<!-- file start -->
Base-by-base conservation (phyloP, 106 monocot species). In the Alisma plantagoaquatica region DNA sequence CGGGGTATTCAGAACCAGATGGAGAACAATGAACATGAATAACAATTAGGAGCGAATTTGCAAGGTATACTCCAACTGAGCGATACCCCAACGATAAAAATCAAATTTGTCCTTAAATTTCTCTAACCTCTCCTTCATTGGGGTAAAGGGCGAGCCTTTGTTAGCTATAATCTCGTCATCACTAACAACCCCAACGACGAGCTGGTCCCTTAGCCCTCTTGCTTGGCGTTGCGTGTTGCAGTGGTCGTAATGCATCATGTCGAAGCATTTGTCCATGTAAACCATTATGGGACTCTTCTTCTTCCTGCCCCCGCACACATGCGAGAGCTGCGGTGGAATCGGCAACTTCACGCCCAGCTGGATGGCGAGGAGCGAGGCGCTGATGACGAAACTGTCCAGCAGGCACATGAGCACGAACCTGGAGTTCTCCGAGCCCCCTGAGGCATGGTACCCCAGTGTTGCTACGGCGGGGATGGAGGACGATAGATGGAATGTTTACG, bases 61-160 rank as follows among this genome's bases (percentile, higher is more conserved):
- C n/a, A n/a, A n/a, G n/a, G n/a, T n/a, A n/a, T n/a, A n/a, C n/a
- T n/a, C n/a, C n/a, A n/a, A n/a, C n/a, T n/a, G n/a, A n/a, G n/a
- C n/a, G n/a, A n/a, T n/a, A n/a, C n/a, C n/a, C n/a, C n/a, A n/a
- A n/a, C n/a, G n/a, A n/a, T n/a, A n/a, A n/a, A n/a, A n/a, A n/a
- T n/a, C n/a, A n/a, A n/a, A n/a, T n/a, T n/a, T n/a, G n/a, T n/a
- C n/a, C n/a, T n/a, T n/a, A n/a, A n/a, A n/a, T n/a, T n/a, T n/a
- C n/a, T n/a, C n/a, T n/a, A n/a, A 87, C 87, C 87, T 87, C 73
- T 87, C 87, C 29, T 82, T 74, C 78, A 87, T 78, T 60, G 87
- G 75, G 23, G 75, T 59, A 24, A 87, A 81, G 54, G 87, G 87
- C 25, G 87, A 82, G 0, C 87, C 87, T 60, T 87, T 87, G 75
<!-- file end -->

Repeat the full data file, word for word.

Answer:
Base-by-base conservation (phyloP, 106 monocot species). In the Alisma plantagoaquatica region DNA sequence CGGGGTATTCAGAACCAGATGGAGAACAATGAACATGAATAACAATTAGGAGCGAATTTGCAAGGTATACTCCAACTGAGCGATACCCCAACGATAAAAATCAAATTTGTCCTTAAATTTCTCTAACCTCTCCTTCATTGGGGTAAAGGGCGAGCCTTTGTTAGCTATAATCTCGTCATCACTAACAACCCCAACGACGAGCTGGTCCCTTAGCCCTCTTGCTTGGCGTTGCGTGTTGCAGTGGTCGTAATGCATCATGTCGAAGCATTTGTCCATGTAAACCATTATGGGACTCTTCTTCTTCCTGCCCCCGCACACATGCGAGAGCTGCGGTGGAATCGGCAACTTCACGCCCAGCTGGATGGCGAGGAGCGAGGCGCTGATGACGAAACTGTCCAGCAGGCACATGAGCACGAACCTGGAGTTCTCCGAGCCCCCTGAGGCATGGTACCCCAGTGTTGCTACGGCGGGGATGGAGGACGATAGATGGAATGTTTACG, bases 61-160 rank as follows among this genome's bases (percentile, higher is more conserved):
- C n/a, A n/a, A n/a, G n/a, G n/a, T n/a, A n/a, T n/a, A n/a, C n/a
- T n/a, C n/a, C n/a, A n/a, A n/a, C n/a, T n/a, G n/a, A n/a, G n/a
- C n/a, G n/a, A n/a, T n/a, A n/a, C n/a, C n/a, C n/a, C n/a, A n/a
- A n/a, C n/a, G n/a, A n/a, T n/a, A n/a, A n/a, A n/a, A n/a, A n/a
- T n/a, C n/a, A n/a, A n/a, A n/a, T n/a, T n/a, T n/a, G n/a, T n/a
- C n/a, C n/a, T n/a, T n/a, A n/a, A n/a, A n/a, T n/a, T n/a, T n/a
- C n/a, T n/a, C n/a, T n/a, A n/a, A 87, C 87, C 87, T 87, C 73
- T 87, C 87, C 29, T 82, T 74, C 78, A 87, T 78, T 60, G 87
- G 75, G 23, G 75, T 59, A 24, A 87, A 81, G 54, G 87, G 87
- C 25, G 87, A 82, G 0, C 87, C 87, T 60, T 87, T 87, G 75